Series: The Glory of Christ


Pt.8 - “The Glory Of Christ”

Sermon Outline By Terry Siverd

Cortland Church of Christ / March 15, 2015



In this series of sermon on the glory of Christ we are working our way through the gospels.

During His earthly ministry, there was a sense in which Jesus was quite ORDINARY.


In a passage that we sometimes overlook, Isaiah the prophet announced God’s intention for Jesus (Isa.53:2-3)


He grew up before Him like a tender shot, And like a root out of parched ground;

He has no stately form or majesty that we should look upon Him,

nor appearance that we should be attracted to Him.

He was despised and forsaken of men, a man of sorrows, and acquainted with grief;

And like one from whom men hide their face, He was despised, and we did not esteem Him.


Isa.53:2-3 is echoed in Heb.2:17 - - this ordinariness of Jesus was at the heart of God’s plan.


He had to be made like His brethren in all things, that He might become a merciful and faith-

ful high priest in things pertaining to God, to make propitiation for the sins of the people.


 Yet the GLORY of Christ could not be contained.

As one progresses through the gospel accounts (individually and collectively) His glory is revealed.

Even though Jesus emptied Himself and took upon Himself the form

of a bondservant, in the likeness of man (Philp.2:7), His glory shines through!


Slowly but surely others around Him begin to see that 4 Jesus is not completely ordinary.

He’s a man, but He is more than just a man.

He is not just another prophet in a long line of prophets like Elijah or Jeremiah or John the Baptizer.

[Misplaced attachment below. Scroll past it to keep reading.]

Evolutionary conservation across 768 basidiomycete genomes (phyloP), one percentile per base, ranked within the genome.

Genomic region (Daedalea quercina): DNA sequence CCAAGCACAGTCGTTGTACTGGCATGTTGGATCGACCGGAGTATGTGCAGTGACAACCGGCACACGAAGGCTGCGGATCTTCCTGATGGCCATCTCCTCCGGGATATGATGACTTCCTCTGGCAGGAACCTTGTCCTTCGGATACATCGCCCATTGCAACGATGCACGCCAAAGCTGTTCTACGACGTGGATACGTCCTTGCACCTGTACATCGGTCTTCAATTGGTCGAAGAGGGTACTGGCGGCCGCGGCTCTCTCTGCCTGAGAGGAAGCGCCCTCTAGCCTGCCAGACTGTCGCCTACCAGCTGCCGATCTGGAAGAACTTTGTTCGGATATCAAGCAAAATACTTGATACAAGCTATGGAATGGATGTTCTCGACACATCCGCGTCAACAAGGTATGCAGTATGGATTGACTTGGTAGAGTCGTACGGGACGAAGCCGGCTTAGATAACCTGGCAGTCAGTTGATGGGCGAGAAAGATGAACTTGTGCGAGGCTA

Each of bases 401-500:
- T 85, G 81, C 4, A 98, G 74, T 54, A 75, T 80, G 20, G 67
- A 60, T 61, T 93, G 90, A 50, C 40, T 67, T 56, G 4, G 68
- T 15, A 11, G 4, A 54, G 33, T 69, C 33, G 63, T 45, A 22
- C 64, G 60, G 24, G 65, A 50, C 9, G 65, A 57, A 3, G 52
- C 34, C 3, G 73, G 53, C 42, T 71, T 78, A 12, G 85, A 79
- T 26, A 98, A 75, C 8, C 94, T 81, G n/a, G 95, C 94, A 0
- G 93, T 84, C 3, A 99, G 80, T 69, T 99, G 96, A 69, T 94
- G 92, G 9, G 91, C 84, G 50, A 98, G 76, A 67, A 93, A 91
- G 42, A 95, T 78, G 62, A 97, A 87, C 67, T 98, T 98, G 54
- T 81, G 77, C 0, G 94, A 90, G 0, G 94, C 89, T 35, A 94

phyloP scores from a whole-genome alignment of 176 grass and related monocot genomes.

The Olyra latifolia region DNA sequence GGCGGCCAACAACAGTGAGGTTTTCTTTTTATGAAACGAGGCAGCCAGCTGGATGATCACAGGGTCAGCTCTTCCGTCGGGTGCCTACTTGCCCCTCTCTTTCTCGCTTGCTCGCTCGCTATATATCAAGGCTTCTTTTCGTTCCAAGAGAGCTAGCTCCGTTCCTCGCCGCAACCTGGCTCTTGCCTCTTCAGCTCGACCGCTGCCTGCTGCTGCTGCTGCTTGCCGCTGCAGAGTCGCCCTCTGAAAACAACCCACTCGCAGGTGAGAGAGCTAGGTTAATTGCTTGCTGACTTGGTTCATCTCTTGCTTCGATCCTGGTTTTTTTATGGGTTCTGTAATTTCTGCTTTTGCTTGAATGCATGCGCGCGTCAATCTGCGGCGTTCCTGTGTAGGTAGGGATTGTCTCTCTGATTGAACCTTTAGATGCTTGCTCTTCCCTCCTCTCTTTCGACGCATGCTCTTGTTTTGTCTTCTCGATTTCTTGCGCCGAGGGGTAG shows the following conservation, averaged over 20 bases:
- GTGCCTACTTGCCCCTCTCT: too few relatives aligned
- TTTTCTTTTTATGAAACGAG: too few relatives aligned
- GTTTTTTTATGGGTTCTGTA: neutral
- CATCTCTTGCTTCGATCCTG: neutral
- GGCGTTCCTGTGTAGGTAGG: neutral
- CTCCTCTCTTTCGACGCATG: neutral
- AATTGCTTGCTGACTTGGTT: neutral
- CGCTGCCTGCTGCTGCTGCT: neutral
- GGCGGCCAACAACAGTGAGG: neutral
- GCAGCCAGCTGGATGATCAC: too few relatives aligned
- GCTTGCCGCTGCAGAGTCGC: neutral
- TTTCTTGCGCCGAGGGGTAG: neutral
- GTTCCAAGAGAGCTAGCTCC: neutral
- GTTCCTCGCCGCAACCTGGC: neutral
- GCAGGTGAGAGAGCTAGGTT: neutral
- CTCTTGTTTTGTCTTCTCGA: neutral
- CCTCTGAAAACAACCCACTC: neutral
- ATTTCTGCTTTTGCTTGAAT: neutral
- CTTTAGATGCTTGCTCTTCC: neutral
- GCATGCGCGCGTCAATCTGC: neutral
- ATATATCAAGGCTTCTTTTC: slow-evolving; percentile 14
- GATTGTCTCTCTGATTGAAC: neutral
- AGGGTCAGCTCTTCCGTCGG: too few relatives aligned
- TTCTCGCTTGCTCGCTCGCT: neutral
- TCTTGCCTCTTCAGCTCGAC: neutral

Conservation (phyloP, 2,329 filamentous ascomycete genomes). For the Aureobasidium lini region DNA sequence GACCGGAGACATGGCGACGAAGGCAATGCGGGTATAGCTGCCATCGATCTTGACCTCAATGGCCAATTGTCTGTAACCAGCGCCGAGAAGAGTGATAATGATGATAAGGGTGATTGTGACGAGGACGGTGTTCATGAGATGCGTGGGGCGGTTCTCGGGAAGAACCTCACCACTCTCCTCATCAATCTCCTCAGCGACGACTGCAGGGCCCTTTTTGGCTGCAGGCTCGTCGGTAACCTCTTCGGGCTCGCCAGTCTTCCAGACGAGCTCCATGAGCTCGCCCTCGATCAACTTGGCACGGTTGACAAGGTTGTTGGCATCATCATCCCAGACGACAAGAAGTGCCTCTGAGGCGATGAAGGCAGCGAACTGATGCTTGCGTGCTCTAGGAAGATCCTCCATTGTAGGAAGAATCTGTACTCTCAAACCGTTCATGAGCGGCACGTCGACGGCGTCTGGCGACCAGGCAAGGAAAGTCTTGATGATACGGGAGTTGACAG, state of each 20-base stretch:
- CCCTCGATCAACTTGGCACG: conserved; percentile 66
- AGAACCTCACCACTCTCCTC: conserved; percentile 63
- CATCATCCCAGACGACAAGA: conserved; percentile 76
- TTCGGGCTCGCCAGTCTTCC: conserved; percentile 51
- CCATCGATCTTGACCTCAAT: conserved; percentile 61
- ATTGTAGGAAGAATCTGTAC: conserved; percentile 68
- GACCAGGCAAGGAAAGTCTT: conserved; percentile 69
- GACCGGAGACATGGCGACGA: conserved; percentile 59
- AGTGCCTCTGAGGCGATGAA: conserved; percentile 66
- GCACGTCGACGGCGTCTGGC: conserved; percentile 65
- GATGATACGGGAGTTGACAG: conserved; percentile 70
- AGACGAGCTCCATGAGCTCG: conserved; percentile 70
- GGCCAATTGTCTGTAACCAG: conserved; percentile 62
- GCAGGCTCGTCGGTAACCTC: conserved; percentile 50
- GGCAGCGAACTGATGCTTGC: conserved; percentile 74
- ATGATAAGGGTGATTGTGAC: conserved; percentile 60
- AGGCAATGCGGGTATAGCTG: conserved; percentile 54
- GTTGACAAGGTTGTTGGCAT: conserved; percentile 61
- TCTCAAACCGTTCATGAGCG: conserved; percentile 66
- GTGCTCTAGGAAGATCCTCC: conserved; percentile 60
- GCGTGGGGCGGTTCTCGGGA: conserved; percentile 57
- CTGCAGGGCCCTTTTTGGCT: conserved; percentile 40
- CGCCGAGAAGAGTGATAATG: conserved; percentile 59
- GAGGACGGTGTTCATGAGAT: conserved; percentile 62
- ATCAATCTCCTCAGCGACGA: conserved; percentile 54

He is the Son of Man … He is The Christ/The Messiah … He is the Son of the living God.


} Open your New Testament to Matthew 16:13-20 |


Our sermon this morning tells of another event in the life of Jesus - - one that takes place in Caesarea Philippi.


In the New Testament we read of two cities named Caesarea.

  Caesarea (Maritima) was a very large city in Judea and was a major harbor on the seacoast of the Mediterranean.

It was built by Herod the Great to honor of Augustus Caesar and was It was the military and political headquarters

for the Roman procurator, Pontius Pilate.  It was also the home to Cornelius as note in Acts 10.


  Caesarea Philippi was a much smaller town.  It was located in the north central section of Galilee, not far from

Mount Hermon.  It was built by Philip, the son of Herod the Great and half-brother of Herod Antipas.

It’s name was meant to honor both Philip and Tiberius Caesar.


R.C. Sproul suggests that this trip taken by Jesus most likely occurred in the last year of His ministry.

During this time “Jesus’ popularity with the crowds had dwindled, and even some of His disciples had deserted Him.

Many were frustrated by Jesus’ steadfast refusal to adapt His ministry to the style of (a) conquering King…”

In essence, He was not the kind of Messiah they had envisioned.

The Jewish leaders in Jerusalem had developed a strong antipathy and hostility toward Him.

Herod Antipas had become suspicious of Jesus’ possible political aspirations.








In his book, New Testament Times, Merrill Tenney writes:

“The synoptics convey the impression that Jesus tried to stay out of Herod’s territory:

John indicates that He remained away from Jerusalem until the Feast of Tabernacles (Jn.7:1-2).

One may conclude that the entire summer of the last year was a period of great uncertainty in which the popular

opinion was fluctuating, favor was diminishing, and the shadow of the cross was deepening over Jesus’ consciousness.”


Yet, unlike many political leaders throughout the years, Jesus was not driven by popularity.

In Jn.4:34, Jesus declared, “My meat/food is to do the will of Him who sent me, and to accomplish His work.”

Lk.9:18 notes that 4 While there in Caesarea Philippi, “Jesus was praying alone…”

Nothing about the ministry of Jesus was driven by “the polls”.  His directive wasn’t charted by the whims of the people.


The story that unfolds in Caesarea Philippi becomes a turning point (a watershed event) for Jesus and His disciples.



Here, in a climate of uncertainty concerning Jesus on the part of many, Jesus schools His disciples with an important lesson.

? He did so by asking a simple question of His disciples:  WHO DO PEOPLE SAY THAT THE SON OF MAN IS? ?


This question contained within it a strong hint as to the right answer.

In speaking of Himself as “the Son of Man” Jesus was not referring to His humanity.